Know Your Watershed / ( Conoce tu cuenca ) (available in Spanish)
Tell Me About the Watershed / ¿Qué me cuentas de la cuenca?
Household Hazardous Substances / Substancias y materiales peligrosos en el hogar
School/Community Projects Manual / Cuadernillo de proyectos escolares/comunitarios
Visit to Ecoparque / Visita a Ecoparque
PROBEA’s newest curriculum, Know Your Watershed ( Conoce tu cuenca ) (Available in Spanish), is designed to educate environmental educators, teachers, and their students in La Paz, Baja California Sur to become environmentally literate citizens who will take responsibility for their local environment. Students work in teams to learn about the history and ecology of their watershed. They gain an understanding of what an aquifer is and learn about water scarcity issues in La Paz. Finally, they engage in projects and take action to conserve water in their homes and their schools.
Our Natural Heritage, Pride of Southern Baja California and Our Natural Heritage, Bioregional Pride, engages teachers and their students in the Baja California peninsula and San Diego county to make a personal connection with the extraordinarily beautiful natural areas of their region. Students learn about ecosystem concepts through a mind map that they apply to local deserts, dunes, chaparral, coastal and succulent sage scrubs, beaches, pine/oak woodlands, wetlands, riparian areas, and oasis ecosystems. A field guide illustrated by La Paz fisherman Juan Chuy Lucero (for Baja California Sur) and Jim Melli (for Baja California and San Diego County) provides descriptions and ecological relationships of typical plants and animals in each ecosystem. Working in teams, students learn about the value of natural resources and the challenges we face to take care of them. They complete their studies with a project to directly benefit the local environment.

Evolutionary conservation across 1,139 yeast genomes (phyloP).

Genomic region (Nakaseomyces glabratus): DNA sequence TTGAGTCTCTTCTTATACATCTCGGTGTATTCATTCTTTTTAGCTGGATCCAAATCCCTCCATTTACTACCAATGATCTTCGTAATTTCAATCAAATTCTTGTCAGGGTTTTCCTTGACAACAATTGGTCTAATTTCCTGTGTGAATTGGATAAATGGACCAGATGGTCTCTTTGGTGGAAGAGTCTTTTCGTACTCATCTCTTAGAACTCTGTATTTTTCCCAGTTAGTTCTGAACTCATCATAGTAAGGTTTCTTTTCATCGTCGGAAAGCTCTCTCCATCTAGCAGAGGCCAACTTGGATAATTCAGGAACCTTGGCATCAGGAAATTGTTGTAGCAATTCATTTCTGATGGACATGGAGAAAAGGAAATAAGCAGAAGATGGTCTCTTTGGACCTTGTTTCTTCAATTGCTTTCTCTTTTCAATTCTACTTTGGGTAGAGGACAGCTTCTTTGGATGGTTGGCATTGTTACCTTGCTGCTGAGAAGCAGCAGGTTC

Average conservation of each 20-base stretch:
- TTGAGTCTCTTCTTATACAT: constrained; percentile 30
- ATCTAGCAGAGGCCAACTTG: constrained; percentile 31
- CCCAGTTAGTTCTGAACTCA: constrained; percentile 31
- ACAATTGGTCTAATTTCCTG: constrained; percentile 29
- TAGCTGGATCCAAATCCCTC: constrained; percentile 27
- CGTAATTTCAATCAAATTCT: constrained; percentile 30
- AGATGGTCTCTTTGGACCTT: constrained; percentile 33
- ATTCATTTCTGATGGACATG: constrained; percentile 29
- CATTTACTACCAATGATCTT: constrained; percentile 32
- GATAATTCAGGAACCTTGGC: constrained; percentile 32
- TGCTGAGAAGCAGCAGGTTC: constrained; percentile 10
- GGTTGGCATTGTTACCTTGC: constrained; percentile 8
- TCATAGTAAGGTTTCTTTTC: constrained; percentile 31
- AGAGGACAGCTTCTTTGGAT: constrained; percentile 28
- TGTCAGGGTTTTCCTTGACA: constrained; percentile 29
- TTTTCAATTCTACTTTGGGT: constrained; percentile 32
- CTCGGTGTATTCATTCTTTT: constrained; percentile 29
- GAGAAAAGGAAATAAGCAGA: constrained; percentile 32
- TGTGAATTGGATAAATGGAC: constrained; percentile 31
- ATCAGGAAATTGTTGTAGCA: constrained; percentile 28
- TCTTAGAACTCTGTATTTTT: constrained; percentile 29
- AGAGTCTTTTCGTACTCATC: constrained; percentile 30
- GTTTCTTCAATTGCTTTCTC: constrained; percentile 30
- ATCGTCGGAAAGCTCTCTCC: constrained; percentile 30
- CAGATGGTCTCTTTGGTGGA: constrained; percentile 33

Great blue herons stand statue-still waiting for an unsuspecting fish to appear. Shore birds probe nearby mudflats like sewing machines, extracting invertebrates that inhabit the myriad holes punctuating the surface. And students with clipboards observe and note this and more as they work in teams to complete their outdoor learning assignment.
Change the scene and repeat this activity in dunes, beaches, desert, and mangroves to help students make a connection to nature. Why is this important? Because we know that making a personal connection to nature is key to motivating us to become good environmental stewards. When we fall in love with our environment, we care for it. Our Natural Heritage seeks to be the matchmaker between thousands of students and their environment.